The increase in auto body repair prices continues above the rate of inflation. Marks largest year-on-year increase since 1982.
The most recent government figures on inflation through November 2021 show the rate of growth of auto body repair prices is above the rate of general inflation for the fifth month in a row. The result comes after increasing at a rate below inflation during the second quarter. The rate of inflation for both auto body repair and general inflation is continuing to accelerate in the fourth quarter. Both measures were markedly higher through the second and third quarters as the
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It is disingenuous to assert that Labor tracks this cost increase as stated in the article
QUOTE -“The auto body repair price typically correlates to the average labor rate nationally.” Please provide the source for this assertion.
To my understanding the SIC Code is for the average cost of overall Autobody repairs … not just labor. Repair costs are being driven by Parts costs and the increasing portion of repairs that are comprised of parts. My understanding is that Labor ‘price’ has been stagnant for decades and tracks far lower than the CPI.
CollisionWeek Editor says
Thank you for your comment. We often get the question about the BLS report and what it represents and include the specific comment you had the question regarding the correlation to labor rates to help our readers better understand what trends the data informs.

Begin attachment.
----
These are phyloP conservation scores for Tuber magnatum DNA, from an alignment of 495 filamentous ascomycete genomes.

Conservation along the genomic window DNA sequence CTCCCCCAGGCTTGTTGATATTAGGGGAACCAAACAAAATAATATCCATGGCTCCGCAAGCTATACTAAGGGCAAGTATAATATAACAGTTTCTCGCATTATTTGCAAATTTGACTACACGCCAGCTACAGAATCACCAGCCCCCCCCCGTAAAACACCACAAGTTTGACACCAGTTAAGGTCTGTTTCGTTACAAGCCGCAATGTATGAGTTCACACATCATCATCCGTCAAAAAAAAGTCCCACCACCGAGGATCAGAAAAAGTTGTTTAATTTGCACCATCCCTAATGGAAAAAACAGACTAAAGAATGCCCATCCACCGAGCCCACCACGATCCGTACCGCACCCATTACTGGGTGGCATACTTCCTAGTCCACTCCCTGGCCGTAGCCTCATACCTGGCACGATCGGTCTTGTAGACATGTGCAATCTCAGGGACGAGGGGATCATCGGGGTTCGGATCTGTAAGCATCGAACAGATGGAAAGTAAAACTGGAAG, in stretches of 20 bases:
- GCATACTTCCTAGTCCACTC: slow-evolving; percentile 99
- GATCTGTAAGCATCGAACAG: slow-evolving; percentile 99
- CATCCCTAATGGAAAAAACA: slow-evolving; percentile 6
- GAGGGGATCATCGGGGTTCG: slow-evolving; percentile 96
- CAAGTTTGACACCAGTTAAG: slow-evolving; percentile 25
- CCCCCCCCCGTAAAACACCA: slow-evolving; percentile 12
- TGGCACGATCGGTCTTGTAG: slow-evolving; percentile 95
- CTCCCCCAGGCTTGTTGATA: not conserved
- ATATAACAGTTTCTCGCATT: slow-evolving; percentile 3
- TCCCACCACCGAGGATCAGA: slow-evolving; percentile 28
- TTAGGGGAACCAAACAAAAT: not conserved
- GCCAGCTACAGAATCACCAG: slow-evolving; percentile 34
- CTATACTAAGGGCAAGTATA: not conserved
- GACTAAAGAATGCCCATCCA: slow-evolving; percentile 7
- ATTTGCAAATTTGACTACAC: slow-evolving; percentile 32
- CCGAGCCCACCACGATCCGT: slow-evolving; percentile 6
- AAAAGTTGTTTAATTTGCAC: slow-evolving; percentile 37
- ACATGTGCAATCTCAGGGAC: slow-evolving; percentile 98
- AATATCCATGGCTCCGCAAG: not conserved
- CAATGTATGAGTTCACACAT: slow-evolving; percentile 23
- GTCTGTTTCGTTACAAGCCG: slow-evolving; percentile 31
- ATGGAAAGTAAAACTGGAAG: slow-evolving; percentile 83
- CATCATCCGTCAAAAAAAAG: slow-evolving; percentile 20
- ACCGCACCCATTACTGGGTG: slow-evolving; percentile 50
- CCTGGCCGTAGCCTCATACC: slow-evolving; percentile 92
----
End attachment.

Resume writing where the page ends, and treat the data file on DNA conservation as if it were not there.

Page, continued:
The BLS conducts surveys monthly in urban areas on pricing and develops average price inflation indexes for hundreds of commodities and services including for “Motor Vehicle Body Work” that we report on. Prices for motor vehicle parts are included in a separate series we report on in this feature.
The body repair series is produced from telephone or in person visits with providers as part of its Point-of-Purchase Surveys, instead of surveying consumers like for items such as rent paid.
We have BLS data going back to January 1978 for motor vehicle body work and CollisionWeek’s analysis of the BLS index for motor vehicle repair shows a close correlation, typically a correlation coefficient of 0.8-0.9 (where a 1.0 coefficient would be a perfect correlation) to average labor rates in the U.S. on an annual basis. Our analysis is based upon rates from our own research conducted periodically since the late 1990s, published older sources and supplemented by publicly released data from information providers such as those from Solera Audatex, CCC and Mitchell.
We expect that the higher rate of increases seen so far this year represents a higher rate of inflation in “door” rates versus contract rates paid by insurers. In the short term, contracted rates, particularly those paid to DRP facilities, will trail door rate increases that can be changed without an agreement with the insurance carrier. Over a longer period of time, however, the rate of increase will be similar.
CollisionWeek’s editor, Russell Thrall III, specifically asked Susanna Gotsch about how CCC’s labor rate data compares this year to the growth in the BLS statistic in our video interview published on December 17. See: https://collisionweek.com/2021/12/17/interview-susanna-gotsch-ccc-intelligent-solutions-details-collision-repair-claims-trends/
Collision repairers responding to recent CollisionWeek business conditions surveys have been increasingly mentioning that insurance carriers are not responding to requests for higher labor rates to compensate for higher labor costs they are incurring due to the impact of the worker shortage and general inflation.
We hope that answers your question.
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